Steven (part 4 of 4)

Sara looked at Steven with sadness. How dull must his life be? Her parents long ago moved on to new and exciting projects and only saw Steven everyday because his tank had yet to be moved from the main room of their facility; and while she was out and about experiencing the world first hand he’d never seen the light of day save through a TV screen.

“Don’t you want more space to spread out? The ocean has tons of that, literally.” Sara commented over supper sandwiches she’d prepared for two.

Steven smiled. “You are so smart and yet think so little.”

“Bite your tongue,” she said, offended. “I only want what’s best for you. Keeping you lock up in here is self-righteous paranoia at best. My parents think if they let you outside other people will take you away and perform experiments,”

“They would.” He interjected.

“They are like children unwilling to share a toy. Do you want that?” She turned to him in flustered anger.

He touched her arm calmly. “Your parents are intelligent, but not perfect. True, my quality of life is probably lacking in certain areas. All I know of life is this tank and what I have learned from books and movies. But it is my fate; the limitations set down by my very existence. You think I belong in the ocean, but I am just as unnatural to that ecosystem as you are. A “fish out of water” one could say,”

“Why are you jokes so lame?” She cringed as he nudged her playfully.

He continued, “I don’t know how to hunt, find shelter, or protect myself from predators. And what’s more, the most important thing, I would be alone. Your family is my family and I would not trade that for all the space in the world. Just stay by my side and I’ll surely be the happiest Steven there ever was.”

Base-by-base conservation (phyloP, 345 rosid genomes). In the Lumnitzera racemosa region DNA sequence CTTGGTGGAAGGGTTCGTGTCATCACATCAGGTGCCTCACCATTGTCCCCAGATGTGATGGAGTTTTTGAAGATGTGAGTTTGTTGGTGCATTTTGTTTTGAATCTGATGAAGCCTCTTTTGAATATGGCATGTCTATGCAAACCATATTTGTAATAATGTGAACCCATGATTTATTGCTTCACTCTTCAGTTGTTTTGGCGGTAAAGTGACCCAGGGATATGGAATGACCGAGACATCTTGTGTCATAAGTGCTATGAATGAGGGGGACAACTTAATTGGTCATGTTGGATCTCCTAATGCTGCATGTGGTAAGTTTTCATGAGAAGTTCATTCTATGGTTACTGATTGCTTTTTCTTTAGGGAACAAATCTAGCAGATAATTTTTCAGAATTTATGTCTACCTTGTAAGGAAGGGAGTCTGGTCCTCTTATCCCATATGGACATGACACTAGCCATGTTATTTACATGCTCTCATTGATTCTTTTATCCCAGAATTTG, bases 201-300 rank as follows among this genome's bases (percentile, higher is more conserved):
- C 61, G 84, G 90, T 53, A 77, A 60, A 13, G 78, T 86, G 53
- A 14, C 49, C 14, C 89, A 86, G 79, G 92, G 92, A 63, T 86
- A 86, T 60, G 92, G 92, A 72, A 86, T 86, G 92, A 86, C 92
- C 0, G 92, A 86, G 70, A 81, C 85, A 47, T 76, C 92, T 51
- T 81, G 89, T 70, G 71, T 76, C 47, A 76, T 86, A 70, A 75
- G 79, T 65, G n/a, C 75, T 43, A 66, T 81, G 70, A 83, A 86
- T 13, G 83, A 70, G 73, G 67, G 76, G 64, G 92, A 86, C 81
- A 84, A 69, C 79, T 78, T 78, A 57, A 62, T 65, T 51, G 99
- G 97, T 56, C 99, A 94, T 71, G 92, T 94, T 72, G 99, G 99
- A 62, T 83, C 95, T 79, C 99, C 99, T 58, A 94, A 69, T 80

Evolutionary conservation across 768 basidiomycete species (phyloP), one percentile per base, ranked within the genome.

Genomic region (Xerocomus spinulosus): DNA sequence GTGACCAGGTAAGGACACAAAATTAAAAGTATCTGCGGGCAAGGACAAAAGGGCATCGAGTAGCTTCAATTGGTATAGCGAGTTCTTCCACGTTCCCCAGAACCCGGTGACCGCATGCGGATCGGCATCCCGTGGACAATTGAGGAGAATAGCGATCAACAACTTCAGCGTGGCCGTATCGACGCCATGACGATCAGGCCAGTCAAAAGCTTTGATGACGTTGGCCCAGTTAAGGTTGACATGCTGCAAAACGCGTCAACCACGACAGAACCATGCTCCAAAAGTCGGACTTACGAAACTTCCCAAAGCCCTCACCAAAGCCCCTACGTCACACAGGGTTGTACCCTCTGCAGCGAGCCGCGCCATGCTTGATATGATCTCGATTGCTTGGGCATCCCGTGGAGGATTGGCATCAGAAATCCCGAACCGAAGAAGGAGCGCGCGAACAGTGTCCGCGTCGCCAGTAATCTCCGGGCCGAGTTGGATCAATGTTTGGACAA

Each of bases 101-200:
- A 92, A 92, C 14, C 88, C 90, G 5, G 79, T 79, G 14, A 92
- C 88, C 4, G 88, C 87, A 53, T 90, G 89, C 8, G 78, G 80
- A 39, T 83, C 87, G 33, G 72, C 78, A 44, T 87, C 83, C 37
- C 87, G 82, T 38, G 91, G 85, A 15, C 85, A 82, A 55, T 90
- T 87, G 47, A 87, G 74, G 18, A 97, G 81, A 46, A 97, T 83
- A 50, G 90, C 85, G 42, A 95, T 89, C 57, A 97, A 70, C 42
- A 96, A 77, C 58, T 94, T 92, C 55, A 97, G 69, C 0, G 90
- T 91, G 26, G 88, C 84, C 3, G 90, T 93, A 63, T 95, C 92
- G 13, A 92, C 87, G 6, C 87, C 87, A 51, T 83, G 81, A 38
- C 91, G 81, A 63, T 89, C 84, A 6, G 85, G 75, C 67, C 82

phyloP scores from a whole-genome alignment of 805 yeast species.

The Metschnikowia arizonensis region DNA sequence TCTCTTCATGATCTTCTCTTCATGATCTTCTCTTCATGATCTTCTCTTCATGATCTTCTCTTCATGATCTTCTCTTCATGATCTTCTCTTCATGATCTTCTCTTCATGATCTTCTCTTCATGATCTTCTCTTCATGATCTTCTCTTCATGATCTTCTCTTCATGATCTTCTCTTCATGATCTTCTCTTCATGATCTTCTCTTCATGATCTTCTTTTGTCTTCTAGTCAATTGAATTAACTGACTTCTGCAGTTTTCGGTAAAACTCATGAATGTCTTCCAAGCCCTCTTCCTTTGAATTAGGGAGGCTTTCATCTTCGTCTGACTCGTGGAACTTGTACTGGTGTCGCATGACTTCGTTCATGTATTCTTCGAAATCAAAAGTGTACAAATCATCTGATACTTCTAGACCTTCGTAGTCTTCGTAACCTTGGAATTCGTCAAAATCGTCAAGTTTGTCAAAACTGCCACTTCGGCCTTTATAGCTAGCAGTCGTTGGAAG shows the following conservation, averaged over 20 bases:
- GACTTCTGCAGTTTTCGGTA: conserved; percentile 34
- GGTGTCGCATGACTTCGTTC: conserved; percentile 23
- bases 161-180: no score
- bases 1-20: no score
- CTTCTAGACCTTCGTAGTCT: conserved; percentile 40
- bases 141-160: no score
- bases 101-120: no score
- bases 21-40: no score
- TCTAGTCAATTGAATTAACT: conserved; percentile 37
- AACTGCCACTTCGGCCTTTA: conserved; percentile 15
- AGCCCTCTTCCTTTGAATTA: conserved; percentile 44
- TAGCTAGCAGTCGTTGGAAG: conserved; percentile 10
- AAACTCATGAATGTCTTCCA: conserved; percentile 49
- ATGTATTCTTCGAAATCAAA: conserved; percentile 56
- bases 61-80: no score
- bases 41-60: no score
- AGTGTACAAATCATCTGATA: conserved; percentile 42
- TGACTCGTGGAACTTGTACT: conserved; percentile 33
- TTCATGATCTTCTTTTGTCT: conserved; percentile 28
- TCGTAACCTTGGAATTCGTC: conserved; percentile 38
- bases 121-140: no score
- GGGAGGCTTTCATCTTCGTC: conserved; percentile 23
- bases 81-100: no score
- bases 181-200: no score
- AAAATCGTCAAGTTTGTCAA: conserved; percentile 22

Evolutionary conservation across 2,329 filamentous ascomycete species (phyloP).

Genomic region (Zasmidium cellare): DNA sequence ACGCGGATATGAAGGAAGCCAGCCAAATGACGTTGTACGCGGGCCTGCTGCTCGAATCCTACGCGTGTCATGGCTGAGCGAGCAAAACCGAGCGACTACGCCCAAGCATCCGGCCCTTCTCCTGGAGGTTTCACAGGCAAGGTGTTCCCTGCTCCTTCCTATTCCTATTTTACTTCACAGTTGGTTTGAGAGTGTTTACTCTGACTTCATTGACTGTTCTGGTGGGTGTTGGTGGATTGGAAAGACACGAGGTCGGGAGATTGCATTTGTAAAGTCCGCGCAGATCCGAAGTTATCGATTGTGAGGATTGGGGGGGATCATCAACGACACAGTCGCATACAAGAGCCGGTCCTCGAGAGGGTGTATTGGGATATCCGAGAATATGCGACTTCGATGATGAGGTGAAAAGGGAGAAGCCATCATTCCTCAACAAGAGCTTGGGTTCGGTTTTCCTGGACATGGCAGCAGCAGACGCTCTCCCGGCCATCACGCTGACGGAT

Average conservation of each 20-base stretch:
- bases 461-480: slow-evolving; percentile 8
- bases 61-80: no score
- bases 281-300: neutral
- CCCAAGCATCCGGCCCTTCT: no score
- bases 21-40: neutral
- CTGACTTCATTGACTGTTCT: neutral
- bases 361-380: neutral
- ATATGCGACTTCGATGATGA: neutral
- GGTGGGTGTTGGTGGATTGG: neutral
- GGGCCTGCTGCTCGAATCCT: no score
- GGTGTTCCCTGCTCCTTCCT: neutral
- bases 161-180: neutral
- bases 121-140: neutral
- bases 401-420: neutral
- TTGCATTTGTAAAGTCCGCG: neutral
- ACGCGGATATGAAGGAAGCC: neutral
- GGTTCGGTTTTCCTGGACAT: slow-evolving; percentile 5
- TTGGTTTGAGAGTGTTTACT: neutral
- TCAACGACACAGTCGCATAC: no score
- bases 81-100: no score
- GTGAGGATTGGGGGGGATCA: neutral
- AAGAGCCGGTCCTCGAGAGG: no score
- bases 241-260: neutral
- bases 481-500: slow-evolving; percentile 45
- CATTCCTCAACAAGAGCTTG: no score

Deflated Sara looked into Steven’s eyes, the deepest eyes she’d ever seen. “I love you Steven.”

“I love you too.”        

Steven (part 3 of 4)

After much negotiation and pleading Sara’s parents agreed to enroll her in a local public school rather than continuing to study abroad. After all, what good is a life companion if you never see him? Steven would learn best to live with their daughter by growing up with her, not apart.              

Far below her IQ level Sara came to reign in her mind and soon found joy in the ease of her school work. It allowed for more free time, which she spent in the lab. Watching her parents run tests on Steven filled her with wonder, not in awe of the science involved but for the life show working and thriving.

The following years were spent in constant learning for both. While Sara attended school Steven spent his time enthralled in documentaries and literature, absorbing everything put before him. When Sara visited after school she laid out her homework on the platform next to the tank and they worked out the problems together. 

Before long Sara grew into a somewhat normal teenager. Normal in the sense she disliked her parents on principle and stayed up too late most nights. Somewhat in the sense she still had an above average IQ for someone twice her age and her closest companion was a bioengineered humanoid sea creature. None of that bothered her and she lived life in stable happiness.

One fall day her class took a field trip to the zoo. Sara had never visited a zoo so excitement granted her a restless car ride across town to the brightly colored entrance. Once inside Sara hung back from the cluttered group of peers to observe with her usual studious nature, quietly examining each exhibit and reading every descriptive plaque. The last stop on the tour was the aquarium; blue lights filled Sara’s vision as she gazed up at a tank, the biggest with all the bells and whistles, the zoo’s pride and joy. Filled with all manner of sea creature Sara looked at one fish in particular; strange because this fish wasn’t particularly big, wasn’t particularly colorful, and wasn’t particularly lively. In fact he was small, of a brownish grey hue, and lingered near the bottom without much enthusiasm. When it was time to leave Sara drug herself away with a heavy heart. That night she went straight from school to home, refusing to stop by the lab on the way. She had much thinking to do.                 

Steven (part 1 of 4)